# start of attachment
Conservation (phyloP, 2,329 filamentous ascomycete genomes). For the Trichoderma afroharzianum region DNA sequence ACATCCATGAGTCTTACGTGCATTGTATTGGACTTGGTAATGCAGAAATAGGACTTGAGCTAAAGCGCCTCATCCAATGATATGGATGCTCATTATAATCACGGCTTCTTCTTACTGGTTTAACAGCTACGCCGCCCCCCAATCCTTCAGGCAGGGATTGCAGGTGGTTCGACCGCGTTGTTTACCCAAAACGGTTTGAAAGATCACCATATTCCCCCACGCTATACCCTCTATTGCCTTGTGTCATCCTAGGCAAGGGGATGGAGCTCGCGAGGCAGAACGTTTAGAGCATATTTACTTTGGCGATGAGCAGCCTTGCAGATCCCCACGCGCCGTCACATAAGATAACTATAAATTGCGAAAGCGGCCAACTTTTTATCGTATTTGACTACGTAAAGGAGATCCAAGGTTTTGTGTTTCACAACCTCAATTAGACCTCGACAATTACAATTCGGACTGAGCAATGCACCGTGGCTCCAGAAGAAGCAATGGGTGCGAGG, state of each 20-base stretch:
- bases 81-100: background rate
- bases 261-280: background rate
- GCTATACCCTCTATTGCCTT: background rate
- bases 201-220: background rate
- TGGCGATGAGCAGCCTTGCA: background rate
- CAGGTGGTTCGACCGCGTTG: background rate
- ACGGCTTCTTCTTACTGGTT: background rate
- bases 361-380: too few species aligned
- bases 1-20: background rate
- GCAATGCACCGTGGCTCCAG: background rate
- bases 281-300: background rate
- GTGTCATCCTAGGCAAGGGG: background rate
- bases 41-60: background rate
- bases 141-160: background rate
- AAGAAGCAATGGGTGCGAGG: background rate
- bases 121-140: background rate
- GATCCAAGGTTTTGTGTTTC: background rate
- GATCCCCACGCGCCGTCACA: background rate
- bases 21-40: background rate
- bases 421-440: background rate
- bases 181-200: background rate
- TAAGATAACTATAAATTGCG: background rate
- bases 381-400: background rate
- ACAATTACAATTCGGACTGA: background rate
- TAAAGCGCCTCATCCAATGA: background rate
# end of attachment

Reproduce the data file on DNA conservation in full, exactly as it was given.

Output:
Conservation (phyloP, 2,329 filamentous ascomycete genomes). For the Trichoderma afroharzianum region DNA sequence ACATCCATGAGTCTTACGTGCATTGTATTGGACTTGGTAATGCAGAAATAGGACTTGAGCTAAAGCGCCTCATCCAATGATATGGATGCTCATTATAATCACGGCTTCTTCTTACTGGTTTAACAGCTACGCCGCCCCCCAATCCTTCAGGCAGGGATTGCAGGTGGTTCGACCGCGTTGTTTACCCAAAACGGTTTGAAAGATCACCATATTCCCCCACGCTATACCCTCTATTGCCTTGTGTCATCCTAGGCAAGGGGATGGAGCTCGCGAGGCAGAACGTTTAGAGCATATTTACTTTGGCGATGAGCAGCCTTGCAGATCCCCACGCGCCGTCACATAAGATAACTATAAATTGCGAAAGCGGCCAACTTTTTATCGTATTTGACTACGTAAAGGAGATCCAAGGTTTTGTGTTTCACAACCTCAATTAGACCTCGACAATTACAATTCGGACTGAGCAATGCACCGTGGCTCCAGAAGAAGCAATGGGTGCGAGG, state of each 20-base stretch:
- bases 81-100: background rate
- bases 261-280: background rate
- GCTATACCCTCTATTGCCTT: background rate
- bases 201-220: background rate
- TGGCGATGAGCAGCCTTGCA: background rate
- CAGGTGGTTCGACCGCGTTG: background rate
- ACGGCTTCTTCTTACTGGTT: background rate
- bases 361-380: too few species aligned
- bases 1-20: background rate
- GCAATGCACCGTGGCTCCAG: background rate
- bases 281-300: background rate
- GTGTCATCCTAGGCAAGGGG: background rate
- bases 41-60: background rate
- bases 141-160: background rate
- AAGAAGCAATGGGTGCGAGG: background rate
- bases 121-140: background rate
- GATCCAAGGTTTTGTGTTTC: background rate
- GATCCCCACGCGCCGTCACA: background rate
- bases 21-40: background rate
- bases 421-440: background rate
- bases 181-200: background rate
- TAAGATAACTATAAATTGCG: background rate
- bases 381-400: background rate
- ACAATTACAATTCGGACTGA: background rate
- TAAAGCGCCTCATCCAATGA: background rate